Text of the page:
IT WAS only a matter of time before someone said it out loud.
It took Fremantle coach Ross Lyon to say it.
The Dockers, he said, were going to look closely at home-grown products when chasing prospective free agents or uncontracted players in the future.
"The tyranny of distance has to be a factor … we'll probably put more emphasis on WA players elsewhere, because there is incentive to come home," Lyon said.
Lyon is not closing off other avenues for acquiring talent; he knows the talent pool is not deep enough to place too many restrictions on his club's strategy, so the word 'probably' is crucial to placing his message in context.
But his words echo a conventional wisdom: players who are drafted interstate are more gettable by clubs in their home state whenever they come out of contract.
You only have to list the hot out-of-contract names in 2015 to see that: Patrick Dangerfield, James Aish, Scott Selwood, Rory Sloane, the Greater Western Sydney boys and, of course, Alex Rance.
All are playing outside the state in which they were raised.
So is state of origin growing as a factor when it comes to recruiting decisions?
The consensus seems to be no.
All clubs discuss the prospect and some use it as a potential lure but as one recruiter told AFL.com.au, it's not an issue that "sits in neon lights" within clubs.
Another recruiter from a Victorian based club made the situation plain: "Players are still more likely to stay than go."
He's right. Despite all the hype around free agency last season, just four players switched clubs.
Of those four, only Nick Malceski moved states, the ex-Victorian going from the Sydney Swans to the Gold Coast.
Suns recruiter Scott Clayton has a simple philosophy on player retention for a list that comes from every part of the country.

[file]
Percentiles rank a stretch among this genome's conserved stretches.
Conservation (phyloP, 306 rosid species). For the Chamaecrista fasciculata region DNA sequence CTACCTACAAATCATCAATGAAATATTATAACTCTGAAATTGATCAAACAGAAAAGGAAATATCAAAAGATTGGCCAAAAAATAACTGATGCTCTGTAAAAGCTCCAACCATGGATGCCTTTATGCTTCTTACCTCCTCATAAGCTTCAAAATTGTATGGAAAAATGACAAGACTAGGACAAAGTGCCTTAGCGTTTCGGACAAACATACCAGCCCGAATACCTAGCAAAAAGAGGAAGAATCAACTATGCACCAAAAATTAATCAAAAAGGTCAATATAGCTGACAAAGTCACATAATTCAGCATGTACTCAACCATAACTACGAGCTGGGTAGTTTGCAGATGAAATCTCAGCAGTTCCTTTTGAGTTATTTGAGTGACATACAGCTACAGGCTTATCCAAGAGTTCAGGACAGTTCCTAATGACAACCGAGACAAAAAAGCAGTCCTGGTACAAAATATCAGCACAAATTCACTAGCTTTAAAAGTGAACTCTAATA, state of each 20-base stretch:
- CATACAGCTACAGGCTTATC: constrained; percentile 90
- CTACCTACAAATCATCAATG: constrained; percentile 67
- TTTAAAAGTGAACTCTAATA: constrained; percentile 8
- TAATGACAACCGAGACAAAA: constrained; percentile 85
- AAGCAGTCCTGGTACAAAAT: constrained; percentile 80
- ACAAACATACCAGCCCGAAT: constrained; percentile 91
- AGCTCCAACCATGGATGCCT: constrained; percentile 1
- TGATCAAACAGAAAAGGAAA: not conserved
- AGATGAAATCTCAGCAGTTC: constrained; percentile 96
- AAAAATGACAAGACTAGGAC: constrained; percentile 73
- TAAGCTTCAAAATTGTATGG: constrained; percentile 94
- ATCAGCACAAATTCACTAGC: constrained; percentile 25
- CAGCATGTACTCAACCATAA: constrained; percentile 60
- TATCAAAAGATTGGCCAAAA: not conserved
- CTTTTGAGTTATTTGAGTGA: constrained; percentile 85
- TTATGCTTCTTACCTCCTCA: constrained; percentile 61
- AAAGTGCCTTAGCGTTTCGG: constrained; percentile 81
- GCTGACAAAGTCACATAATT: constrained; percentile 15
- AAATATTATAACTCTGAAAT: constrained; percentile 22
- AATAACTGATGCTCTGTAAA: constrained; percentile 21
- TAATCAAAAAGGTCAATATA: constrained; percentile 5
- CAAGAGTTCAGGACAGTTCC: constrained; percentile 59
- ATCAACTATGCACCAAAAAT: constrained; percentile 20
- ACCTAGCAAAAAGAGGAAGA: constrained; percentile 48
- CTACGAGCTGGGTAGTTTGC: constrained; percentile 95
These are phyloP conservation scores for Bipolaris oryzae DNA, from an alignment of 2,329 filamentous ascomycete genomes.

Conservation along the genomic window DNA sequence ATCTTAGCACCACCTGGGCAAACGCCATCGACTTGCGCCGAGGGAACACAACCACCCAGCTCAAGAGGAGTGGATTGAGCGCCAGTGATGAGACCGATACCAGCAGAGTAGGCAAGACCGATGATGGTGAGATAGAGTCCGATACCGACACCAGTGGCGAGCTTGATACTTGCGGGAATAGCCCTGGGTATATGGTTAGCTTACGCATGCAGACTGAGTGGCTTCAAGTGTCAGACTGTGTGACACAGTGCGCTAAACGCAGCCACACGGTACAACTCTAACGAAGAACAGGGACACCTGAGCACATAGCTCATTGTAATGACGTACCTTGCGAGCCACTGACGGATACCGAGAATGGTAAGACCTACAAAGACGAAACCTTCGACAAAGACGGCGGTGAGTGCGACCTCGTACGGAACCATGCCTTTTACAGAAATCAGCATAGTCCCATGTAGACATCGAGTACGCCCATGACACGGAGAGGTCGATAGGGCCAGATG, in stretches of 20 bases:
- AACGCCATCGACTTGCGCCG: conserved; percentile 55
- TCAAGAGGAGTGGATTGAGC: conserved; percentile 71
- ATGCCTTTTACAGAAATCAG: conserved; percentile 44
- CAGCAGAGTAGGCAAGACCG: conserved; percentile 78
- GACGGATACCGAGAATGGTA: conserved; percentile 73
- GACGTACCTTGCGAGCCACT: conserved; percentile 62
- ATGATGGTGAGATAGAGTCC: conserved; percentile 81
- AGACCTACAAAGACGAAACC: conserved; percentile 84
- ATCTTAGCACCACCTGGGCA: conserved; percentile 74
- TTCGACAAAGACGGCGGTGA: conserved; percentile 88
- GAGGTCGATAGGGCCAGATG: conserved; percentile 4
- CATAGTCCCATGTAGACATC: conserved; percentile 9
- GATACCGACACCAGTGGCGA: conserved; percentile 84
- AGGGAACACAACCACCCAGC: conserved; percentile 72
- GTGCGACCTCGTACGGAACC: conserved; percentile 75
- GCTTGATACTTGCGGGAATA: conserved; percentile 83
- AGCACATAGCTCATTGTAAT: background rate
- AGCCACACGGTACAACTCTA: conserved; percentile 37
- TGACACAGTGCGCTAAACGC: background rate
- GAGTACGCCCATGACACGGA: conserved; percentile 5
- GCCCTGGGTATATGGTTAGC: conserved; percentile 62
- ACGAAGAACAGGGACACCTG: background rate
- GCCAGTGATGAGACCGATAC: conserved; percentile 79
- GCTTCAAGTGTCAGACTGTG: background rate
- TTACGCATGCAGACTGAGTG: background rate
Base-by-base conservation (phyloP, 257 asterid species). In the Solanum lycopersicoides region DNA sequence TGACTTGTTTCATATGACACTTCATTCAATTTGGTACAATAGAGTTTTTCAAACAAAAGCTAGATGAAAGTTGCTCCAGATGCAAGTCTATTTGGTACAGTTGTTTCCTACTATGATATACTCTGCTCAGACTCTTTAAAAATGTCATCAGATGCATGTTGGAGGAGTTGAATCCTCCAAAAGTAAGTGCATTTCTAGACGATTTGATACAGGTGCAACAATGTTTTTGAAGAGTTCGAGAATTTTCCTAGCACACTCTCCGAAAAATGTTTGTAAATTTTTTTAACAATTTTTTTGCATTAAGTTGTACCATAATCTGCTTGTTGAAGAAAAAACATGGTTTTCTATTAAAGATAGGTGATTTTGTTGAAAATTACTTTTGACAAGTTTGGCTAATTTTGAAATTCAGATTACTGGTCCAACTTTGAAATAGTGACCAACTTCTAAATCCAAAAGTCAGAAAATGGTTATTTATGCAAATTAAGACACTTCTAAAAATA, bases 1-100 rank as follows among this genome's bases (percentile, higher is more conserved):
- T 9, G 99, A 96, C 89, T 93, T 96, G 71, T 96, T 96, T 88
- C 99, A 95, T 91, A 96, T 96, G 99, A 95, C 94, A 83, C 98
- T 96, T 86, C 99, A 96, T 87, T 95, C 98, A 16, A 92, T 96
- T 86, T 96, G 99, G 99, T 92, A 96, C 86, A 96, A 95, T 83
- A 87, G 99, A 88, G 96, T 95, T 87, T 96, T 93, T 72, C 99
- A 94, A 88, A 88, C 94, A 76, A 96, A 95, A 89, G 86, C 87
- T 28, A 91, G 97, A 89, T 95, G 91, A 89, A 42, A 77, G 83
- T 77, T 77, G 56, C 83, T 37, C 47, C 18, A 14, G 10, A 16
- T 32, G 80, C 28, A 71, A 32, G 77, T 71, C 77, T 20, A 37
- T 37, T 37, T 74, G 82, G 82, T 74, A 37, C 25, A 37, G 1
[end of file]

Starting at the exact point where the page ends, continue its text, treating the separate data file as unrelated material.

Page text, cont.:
"Clubs are charged with the responsibility of giving their players a great environment and one where they think they are going to be successful and get to the stage where the players actually own their destiny," Clayton told AFL.com.au.
"It's their footy club at the end of the day."
The Suns have only traded out two players since they began, with Tom Hickey, a Queenslander, moving to St Kilda and Josh Caddy returning to Victoria to play with Geelong.
Josh Caddy returned home to Victoria after beginning with the Suns. Picture: AFL Media
They received first-round draft picks in return.
Twenty-five of the 44 players in the Grand Final were playing for a club outside their home state.
Since free agency began in 2012, 77 players have been traded or moved interstate to continue their careers.
Just 31 have returned to the state in which they were raised, with another 31 moving away from the state in which they were raised to continue their careers. The other 15 were from Tasmania, Northern Territory, ACT or, like Malceski, they moved states without returning to the state in which they were raised.
One recruiter says most of those players who leave were more likely than not planning on returning as soon as they arrived. But the great majority of players stay.
The two Perth teams' record of retaining players recruited from outside Western Australia is good, but both the Dockers and the Eagles struggle to get players back once they leave the state.
Finding a high quality example in the past decade is not easy, with just nine returnees in that time.